|Bio-Intensive Approach to Small-Scale Household Food Production (IIRR, 1993, 180 p.)|
|Starting a biointensive garden|
Deep digging makes the soil loose and friable. This enables the plant roots to penetrate easily, so a steady stream of nutrients can flow into the stems and leaves.
Different plants have varying rooting depths, so extract nutrients and moisture from different points of the soil profile. The cultivation of different plants in the same part of the bed from season to season does not overburden the soil.
Rooting Depth of Different Vegetables
Tapering Taproot of a Spinach Plant. Other crops such as celery, chicory, Chinese cabbage, collard, endive, kale, lettuce, mustard, parsley, sunflower and Swiss chard have about the same type of mot system.
Root System of a Transplanted Cabbage Plant. Brocolli, Brussels sprouts, cauliflower and kohlrabi took somewhat the same when they are transplanted.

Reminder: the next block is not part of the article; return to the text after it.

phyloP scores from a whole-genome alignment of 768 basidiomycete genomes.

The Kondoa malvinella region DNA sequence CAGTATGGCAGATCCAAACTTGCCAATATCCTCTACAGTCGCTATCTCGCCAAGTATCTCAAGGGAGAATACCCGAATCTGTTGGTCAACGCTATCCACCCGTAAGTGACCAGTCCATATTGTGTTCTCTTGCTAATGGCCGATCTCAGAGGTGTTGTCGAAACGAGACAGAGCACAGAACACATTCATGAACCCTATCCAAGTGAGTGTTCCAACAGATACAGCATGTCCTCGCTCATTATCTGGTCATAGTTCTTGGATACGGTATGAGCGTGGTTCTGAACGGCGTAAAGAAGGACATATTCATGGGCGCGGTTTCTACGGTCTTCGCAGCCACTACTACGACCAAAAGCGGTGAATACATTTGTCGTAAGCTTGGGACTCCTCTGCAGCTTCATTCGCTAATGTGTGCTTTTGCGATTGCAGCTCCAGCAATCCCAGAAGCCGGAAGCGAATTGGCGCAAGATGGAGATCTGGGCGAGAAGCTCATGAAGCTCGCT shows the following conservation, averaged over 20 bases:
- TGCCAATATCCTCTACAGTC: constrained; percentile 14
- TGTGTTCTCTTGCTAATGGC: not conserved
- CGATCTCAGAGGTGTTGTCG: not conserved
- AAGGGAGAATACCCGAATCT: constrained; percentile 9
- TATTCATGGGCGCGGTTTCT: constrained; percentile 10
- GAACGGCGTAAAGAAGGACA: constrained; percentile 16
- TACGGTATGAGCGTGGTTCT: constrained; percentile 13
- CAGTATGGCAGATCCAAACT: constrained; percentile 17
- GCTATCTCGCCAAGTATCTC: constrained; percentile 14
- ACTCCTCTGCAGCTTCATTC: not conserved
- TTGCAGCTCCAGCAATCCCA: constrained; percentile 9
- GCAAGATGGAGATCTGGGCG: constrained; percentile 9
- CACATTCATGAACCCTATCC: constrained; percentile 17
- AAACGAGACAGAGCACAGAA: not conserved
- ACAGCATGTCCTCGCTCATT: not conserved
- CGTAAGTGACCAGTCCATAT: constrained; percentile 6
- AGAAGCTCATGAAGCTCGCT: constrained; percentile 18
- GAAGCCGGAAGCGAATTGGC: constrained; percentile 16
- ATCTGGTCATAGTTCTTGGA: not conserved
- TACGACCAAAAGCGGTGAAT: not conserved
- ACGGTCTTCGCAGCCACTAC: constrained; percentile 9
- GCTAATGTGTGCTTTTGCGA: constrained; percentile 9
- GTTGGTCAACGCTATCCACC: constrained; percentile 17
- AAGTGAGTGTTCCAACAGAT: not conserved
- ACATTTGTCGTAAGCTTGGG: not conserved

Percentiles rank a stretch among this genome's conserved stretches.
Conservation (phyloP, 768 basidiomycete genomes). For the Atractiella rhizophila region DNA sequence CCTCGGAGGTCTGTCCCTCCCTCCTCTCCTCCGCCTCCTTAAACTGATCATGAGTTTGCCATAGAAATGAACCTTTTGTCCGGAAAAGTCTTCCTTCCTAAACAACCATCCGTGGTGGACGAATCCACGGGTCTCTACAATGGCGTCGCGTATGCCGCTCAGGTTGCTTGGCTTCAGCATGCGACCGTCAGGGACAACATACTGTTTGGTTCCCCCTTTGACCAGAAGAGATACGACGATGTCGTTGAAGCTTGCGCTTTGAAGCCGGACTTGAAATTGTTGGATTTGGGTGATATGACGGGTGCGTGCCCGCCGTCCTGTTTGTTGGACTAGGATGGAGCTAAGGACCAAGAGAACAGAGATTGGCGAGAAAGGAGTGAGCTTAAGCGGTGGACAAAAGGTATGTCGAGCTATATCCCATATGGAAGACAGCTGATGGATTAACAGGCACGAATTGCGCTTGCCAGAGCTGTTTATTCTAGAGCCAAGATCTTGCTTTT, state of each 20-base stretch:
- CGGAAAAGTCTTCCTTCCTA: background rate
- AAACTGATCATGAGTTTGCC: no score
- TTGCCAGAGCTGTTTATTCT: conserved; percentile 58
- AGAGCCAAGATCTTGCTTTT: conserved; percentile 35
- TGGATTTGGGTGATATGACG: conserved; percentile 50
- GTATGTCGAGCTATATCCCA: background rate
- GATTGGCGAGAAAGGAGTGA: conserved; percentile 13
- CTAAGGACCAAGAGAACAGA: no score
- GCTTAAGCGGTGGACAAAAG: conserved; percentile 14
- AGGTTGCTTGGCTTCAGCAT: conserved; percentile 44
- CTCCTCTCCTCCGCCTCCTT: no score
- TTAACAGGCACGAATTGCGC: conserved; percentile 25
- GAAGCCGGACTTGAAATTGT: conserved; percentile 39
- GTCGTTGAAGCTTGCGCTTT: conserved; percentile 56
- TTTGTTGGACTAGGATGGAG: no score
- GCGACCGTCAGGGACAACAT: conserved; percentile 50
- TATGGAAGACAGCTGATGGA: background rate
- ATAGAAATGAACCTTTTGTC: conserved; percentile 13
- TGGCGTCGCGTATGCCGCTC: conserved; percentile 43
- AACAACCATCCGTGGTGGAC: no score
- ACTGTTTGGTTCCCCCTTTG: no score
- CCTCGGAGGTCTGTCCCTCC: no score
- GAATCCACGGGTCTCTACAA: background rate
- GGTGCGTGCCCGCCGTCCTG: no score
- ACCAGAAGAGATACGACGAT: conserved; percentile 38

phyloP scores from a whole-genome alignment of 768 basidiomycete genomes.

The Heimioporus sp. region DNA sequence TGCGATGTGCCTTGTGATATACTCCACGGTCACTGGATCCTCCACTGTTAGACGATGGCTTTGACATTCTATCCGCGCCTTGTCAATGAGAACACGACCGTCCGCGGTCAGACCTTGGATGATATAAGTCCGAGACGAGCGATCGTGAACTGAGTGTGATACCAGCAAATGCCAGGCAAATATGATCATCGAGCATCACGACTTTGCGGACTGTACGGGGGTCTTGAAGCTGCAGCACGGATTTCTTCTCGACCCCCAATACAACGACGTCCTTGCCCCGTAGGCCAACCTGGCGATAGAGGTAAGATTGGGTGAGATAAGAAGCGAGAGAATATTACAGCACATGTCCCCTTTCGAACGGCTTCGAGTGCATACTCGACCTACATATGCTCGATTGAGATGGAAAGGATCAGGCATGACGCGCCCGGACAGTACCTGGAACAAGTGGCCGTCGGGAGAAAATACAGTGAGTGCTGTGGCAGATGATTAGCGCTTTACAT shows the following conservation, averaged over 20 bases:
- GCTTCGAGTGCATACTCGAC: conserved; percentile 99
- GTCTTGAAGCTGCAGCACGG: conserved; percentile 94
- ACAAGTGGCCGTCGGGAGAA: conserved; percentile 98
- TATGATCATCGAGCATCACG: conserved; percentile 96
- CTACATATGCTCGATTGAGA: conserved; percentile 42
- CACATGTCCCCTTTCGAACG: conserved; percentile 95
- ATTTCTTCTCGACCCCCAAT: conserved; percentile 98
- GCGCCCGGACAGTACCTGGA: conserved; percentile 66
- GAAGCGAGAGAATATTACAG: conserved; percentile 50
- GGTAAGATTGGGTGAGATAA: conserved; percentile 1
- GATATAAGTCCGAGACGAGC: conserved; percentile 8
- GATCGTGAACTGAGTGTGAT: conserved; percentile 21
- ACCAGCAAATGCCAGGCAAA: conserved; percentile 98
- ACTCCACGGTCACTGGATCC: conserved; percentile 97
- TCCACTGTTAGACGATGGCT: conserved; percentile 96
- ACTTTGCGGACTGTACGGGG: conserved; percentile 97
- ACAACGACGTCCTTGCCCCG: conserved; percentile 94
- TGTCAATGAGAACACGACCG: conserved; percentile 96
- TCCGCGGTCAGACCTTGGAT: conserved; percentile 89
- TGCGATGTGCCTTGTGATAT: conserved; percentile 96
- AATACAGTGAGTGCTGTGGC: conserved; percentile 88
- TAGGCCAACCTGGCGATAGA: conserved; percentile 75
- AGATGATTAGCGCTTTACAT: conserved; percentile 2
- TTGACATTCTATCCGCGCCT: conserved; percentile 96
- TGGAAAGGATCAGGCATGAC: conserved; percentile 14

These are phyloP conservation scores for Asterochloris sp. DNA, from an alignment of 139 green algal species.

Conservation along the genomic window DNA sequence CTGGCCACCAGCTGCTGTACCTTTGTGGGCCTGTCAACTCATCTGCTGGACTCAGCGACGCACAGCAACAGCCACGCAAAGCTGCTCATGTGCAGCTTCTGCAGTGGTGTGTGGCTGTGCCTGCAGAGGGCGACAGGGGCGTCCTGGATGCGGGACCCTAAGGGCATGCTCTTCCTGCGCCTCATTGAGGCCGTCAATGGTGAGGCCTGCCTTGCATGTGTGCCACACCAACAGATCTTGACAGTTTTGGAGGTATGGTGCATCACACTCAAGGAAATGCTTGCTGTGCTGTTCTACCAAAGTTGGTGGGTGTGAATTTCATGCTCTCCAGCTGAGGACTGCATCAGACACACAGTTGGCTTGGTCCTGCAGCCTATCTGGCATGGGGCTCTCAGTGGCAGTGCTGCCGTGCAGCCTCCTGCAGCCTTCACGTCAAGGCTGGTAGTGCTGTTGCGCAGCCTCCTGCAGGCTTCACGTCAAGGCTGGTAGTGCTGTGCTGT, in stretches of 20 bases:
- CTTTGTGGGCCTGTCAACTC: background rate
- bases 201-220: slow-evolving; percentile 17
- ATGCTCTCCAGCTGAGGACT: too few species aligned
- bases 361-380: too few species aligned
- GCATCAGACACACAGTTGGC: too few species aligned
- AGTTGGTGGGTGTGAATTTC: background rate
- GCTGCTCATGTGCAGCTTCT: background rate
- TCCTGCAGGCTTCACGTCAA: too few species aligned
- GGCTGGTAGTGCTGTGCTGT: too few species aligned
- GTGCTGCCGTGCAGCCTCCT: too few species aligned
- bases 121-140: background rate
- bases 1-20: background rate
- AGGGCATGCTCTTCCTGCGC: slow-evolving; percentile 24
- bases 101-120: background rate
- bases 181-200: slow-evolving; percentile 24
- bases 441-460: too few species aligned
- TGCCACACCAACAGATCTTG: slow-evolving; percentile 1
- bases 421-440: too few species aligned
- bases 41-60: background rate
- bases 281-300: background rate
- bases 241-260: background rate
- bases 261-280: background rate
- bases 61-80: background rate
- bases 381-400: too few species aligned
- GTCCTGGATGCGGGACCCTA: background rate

Short Taproot of a Pepper Plant. Roots of eggplant, okra and tomato are comparable
Thin Taproot of a Cucumber Plant. Cantaloupe, pumpkin, squash and watermelon have similar roots.
Fibrous Root System of an Onion. Garlic, leek and corn also have true fibrous roots.
Short Taproot of a Carrot. Parsnip and salsify roots are very similar, but the storage roots of beet, radish, rutabaga and turnip are shorter and rounder.
Wide-spreading Root System of a Pea Plant. Beans are similar.
Root System of a Potato Plant. Plant grown from a seed potato. Sweet potato and peanut roots look somewhat similar
Source: Wallace, D. et al. 1980. Getting the Least From Your Garden. Rodale Press, Emmaus, Pennsylvania.